Methods and Practices in Archaeology

Archaeology is the study of ancient people and societies through surveying, excavating, and analyzing collected materials from the past.  Archaeology is both a science and a humanity and contains elements of anthropology, geology, geography, linguistics, chemistry, and history.

Archaeologists begin by looking for a site that has a good chance of containing artifacts.  Oftentimes archaeologists search in areas where artifacts have been found before.  Places that would provide livable conditions in years past is another good place to start and usually are in areas that have good access to water and food and provide basic shelter such as caves.  

Once a reasonable site has been located archaeologists begin to survey the area.  Surveying involves searching the area on foot for visible artifacts that can be seen without digging.  Sometimes archaeologists use metal detectors especially around old battle sites.  Arial surveys can be done with cameras that are attached onto a plane, balloon, or other method in order to see what is hard to see from the ground such as structures that are covered with overgrowth.  Geophysical surveys are often used when searching for what lays underneath the ground and employ magnetometers to detect small disturbances in the earth’s magnetic field that can be caused by iron and other structures.  

Once something has been found through a survey, archaeologists dig shovel test pits.  These pits are small, circular holes that are dug 30 meters apart or 60 meters apart around the site. 

When a site has been found a site form is completed and includes a map of the area, the artifacts that have been found, the time frame in which the site is believed to have been occupied, and whether or not the excavation site should be preserved. 

Next, an archaeology team will study where the artifacts were found and set up an excavation unit.  Excavation units are basically stakes and string that form a series of squares across the site in a checkerboard like fashion.  Holes are dug evenly one level of earth at a time.  It is important that all of the walls are smooth and straight.  All the soil that is removed from each unit is placed on a screen that traps artifacts that might otherwise be overlooked.  When an artifact is found, archaeologists use paint brushes, dental picks, and chop sticks to carefully examine and remove each piece.  All artifacts are bagged and labeled with its unit and level.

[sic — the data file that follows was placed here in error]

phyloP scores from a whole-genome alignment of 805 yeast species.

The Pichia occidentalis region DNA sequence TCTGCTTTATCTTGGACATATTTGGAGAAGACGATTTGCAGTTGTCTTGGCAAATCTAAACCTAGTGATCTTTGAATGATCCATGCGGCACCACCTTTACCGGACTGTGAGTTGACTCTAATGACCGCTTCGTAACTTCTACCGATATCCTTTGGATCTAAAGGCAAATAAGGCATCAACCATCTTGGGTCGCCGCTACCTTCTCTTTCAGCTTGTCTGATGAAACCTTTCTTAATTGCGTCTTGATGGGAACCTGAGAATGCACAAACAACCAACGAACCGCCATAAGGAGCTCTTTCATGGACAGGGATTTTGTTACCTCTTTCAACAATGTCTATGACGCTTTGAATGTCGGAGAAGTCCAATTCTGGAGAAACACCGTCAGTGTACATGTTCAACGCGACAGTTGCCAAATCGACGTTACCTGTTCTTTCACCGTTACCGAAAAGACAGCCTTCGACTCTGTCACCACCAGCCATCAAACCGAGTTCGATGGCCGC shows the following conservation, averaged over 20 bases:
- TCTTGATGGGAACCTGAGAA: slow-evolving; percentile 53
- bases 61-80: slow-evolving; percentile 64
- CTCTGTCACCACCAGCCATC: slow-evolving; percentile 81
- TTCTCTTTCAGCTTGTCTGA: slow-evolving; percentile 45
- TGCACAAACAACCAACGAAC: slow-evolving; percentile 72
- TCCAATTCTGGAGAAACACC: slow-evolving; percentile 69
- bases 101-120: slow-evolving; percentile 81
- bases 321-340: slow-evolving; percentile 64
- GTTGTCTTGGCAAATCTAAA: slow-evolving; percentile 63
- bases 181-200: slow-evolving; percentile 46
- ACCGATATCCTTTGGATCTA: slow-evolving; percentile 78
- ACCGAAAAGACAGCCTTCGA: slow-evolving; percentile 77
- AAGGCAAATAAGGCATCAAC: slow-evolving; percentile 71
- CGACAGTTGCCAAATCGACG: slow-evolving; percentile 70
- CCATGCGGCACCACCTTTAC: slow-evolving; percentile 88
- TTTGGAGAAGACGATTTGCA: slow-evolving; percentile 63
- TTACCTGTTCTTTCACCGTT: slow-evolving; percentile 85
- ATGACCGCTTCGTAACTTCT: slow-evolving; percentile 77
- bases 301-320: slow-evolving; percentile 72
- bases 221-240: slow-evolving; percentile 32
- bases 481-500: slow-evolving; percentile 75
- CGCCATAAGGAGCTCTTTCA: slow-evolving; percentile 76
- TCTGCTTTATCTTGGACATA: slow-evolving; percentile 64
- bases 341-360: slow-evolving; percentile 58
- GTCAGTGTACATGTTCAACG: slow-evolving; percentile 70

Archaeologists also look for features which are simply disturbances in the ground that often look like dark stains.  Midden is a type of feature that is particularly exciting for archaeologists because of the high concentration of artifacts.  Midden is an area that was basically a dump site of ancient people.   

When archaeologists find a feature or artifact, photographs and maps are made to document its stratigraphy or the level and area in which it was found.  The level in which something is found can tell its relative age according to what is found above and below it.  It can also show what kind of geological processes, such as flooding, that have affected the area at the time.  Artifacts that are closer to the surface of the earth are younger while those items that are found deeper in the ground are much older.  Drawings on graph paper are typically made as well and always have a directional arrow as a frame of reference.  The color of the different layers of soil are recorded using the Munsell Soil Color Charts which is the industry standard.  Excavating is a destructive process so great care is taken in documenting nearly every aspect of a feature and artifacts. 

When archaeologists are done with the excavation, they refill the holes and units that have been dug.  This is done to prevent people from falling into the site and, perhaps even more importantly, prevent people from looting the site. 

Archaeology is a dirty and physically demanding job that is commonly done in hot and remote locations.  It also usually involves searching out people, universities, and companies who are willing to donate money to fund excavations.  The drive to find an artifact or feature, however, is well worth the often slow and labor intensive process to an archaeologist who is passionate about the people who lived before the present time.